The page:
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Physics of History

Physics of History

Professor David J. Helfand Ph.D.
Columbia University
Course No.  1252
Course No.  1252
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Course Overview

About This Course

24 lectures  |  30 minutes per lecture

In April 1991, two Alpine hikers stumbled across the well-preserved body of a Copper Age hunter half-buried in a glacier on the border between Italy and Austria. This accidental discovery, nicknamed Ötzi the Iceman, possessed a trove of invaluable information about the origins of prehistoric people. Yet while standard archaeological techniques revealed many interesting aspects of Ötzi's life—including his diet and his dress—it was only through the use of physics that more microscopic clues were uncovered; clues that, decades earlier, might have remained hidden. The strontium-to-lead ratios in Ötzi's teeth matched the ratios found in the Eisack Valley, northeast of present-day Bolzano, Italy, suggesting that was where he spent his childhood. Varying ratios of oxygen 18 to oxygen 16 in Ötzi's bones indicated that he spent much of his later life at higher altitudes. And the presence of excess copper and arsenic in Ötzi's hair suggested that he played an active role in copper smelting.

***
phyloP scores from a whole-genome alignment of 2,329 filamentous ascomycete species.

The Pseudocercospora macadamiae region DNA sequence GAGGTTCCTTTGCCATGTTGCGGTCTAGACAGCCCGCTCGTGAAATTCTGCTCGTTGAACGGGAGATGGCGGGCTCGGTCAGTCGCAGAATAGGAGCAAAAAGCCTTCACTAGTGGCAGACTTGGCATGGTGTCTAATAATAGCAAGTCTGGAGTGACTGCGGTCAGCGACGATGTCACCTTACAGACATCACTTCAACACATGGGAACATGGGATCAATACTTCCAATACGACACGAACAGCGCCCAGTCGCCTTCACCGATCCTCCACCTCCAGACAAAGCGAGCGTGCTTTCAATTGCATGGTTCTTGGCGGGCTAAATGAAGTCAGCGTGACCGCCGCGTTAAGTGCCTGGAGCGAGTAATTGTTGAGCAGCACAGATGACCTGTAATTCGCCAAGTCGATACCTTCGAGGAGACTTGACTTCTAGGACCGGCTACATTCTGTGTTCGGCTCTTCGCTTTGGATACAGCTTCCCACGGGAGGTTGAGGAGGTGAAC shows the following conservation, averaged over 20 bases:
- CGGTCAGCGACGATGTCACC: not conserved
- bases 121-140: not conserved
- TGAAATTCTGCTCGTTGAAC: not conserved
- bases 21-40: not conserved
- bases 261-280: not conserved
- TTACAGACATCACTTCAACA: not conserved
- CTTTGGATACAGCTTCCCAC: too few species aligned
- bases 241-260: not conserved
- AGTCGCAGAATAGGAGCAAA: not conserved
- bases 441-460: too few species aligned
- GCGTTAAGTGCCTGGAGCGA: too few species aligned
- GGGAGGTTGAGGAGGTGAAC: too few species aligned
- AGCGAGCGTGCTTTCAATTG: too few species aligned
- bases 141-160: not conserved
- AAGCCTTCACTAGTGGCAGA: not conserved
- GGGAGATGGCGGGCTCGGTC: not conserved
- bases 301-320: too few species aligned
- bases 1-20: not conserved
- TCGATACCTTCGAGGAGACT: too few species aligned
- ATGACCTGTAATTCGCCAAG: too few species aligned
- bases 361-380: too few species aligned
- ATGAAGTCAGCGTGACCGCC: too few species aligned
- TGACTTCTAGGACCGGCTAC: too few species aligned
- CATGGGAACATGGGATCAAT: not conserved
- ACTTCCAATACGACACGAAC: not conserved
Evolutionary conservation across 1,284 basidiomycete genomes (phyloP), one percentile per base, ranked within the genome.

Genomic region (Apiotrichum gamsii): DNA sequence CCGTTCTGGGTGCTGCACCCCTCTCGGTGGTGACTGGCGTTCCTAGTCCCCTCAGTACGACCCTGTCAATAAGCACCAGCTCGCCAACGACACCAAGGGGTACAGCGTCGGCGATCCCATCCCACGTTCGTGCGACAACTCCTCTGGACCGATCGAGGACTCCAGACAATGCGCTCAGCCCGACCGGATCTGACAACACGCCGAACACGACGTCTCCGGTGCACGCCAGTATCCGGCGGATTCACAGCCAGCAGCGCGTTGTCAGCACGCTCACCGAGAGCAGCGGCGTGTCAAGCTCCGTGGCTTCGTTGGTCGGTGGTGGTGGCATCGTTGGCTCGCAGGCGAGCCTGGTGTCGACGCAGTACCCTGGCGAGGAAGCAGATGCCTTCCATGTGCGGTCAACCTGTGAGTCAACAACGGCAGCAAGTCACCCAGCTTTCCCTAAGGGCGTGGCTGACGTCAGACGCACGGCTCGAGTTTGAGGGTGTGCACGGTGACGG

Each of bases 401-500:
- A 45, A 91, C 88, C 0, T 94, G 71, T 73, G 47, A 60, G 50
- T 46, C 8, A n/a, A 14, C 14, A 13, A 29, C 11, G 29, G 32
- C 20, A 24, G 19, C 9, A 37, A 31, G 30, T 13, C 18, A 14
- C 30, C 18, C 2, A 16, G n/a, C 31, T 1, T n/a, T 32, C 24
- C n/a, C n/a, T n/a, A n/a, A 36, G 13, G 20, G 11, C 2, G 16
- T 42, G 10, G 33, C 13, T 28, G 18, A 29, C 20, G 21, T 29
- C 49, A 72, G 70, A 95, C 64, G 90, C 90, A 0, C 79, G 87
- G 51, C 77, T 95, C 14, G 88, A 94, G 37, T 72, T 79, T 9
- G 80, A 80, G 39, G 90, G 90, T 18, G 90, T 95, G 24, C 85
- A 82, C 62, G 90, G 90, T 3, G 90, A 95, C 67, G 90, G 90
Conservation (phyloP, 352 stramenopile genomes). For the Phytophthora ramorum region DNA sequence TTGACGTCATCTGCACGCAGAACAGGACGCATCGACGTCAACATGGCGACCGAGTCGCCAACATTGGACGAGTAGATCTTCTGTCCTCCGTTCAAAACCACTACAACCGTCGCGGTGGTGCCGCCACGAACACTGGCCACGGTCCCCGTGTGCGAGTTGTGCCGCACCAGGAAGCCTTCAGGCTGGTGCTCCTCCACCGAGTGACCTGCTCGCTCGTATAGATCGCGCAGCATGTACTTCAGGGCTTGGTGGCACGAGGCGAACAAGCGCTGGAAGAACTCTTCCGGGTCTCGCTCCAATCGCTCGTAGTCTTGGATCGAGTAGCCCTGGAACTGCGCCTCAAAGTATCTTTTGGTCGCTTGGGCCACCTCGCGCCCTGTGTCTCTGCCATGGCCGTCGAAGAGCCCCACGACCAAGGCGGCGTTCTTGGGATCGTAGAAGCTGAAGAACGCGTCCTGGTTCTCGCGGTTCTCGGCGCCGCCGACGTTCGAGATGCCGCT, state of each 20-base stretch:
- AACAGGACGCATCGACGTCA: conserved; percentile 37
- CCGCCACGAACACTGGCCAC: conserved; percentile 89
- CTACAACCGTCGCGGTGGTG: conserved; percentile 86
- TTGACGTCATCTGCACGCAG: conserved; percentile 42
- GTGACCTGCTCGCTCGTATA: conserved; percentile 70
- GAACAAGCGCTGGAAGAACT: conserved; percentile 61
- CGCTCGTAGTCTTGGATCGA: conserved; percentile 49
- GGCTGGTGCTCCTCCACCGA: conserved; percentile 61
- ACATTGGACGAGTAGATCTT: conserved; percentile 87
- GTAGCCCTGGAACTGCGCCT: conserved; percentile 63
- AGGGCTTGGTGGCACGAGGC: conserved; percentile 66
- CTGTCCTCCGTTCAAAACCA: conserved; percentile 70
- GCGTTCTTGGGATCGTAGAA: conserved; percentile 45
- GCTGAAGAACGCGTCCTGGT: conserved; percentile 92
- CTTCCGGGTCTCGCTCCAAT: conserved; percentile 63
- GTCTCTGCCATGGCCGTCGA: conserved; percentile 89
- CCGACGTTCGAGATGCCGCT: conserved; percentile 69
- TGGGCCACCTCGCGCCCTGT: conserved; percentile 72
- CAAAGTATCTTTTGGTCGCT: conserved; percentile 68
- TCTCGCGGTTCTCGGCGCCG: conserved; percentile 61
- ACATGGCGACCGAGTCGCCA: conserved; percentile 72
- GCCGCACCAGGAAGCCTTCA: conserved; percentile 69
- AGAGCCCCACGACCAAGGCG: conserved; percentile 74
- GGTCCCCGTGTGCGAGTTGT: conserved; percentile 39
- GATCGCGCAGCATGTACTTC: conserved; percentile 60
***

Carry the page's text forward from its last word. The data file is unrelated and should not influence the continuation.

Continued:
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In April 1991, two Alpine hikers stumbled across the well-preserved body of a Copper Age hunter half-buried in a glacier on the border between Italy and Austria. This accidental discovery, nicknamed Ötzi the Iceman, possessed a trove of invaluable information about the origins of prehistoric people. Yet while standard archaeological techniques revealed many interesting aspects of Ötzi's life—including his diet and his dress—it was only through the use of physics that more microscopic clues were uncovered; clues that, decades earlier, might have remained hidden. The strontium-to-lead ratios in Ötzi's teeth matched the ratios found in the Eisack Valley, northeast of present-day Bolzano, Italy, suggesting that was where he spent his childhood. Varying ratios of oxygen 18 to oxygen 16 in Ötzi's bones indicated that he spent much of his later life at higher altitudes. And the presence of excess copper and arsenic in Ötzi's hair suggested that he played an active role in copper smelting.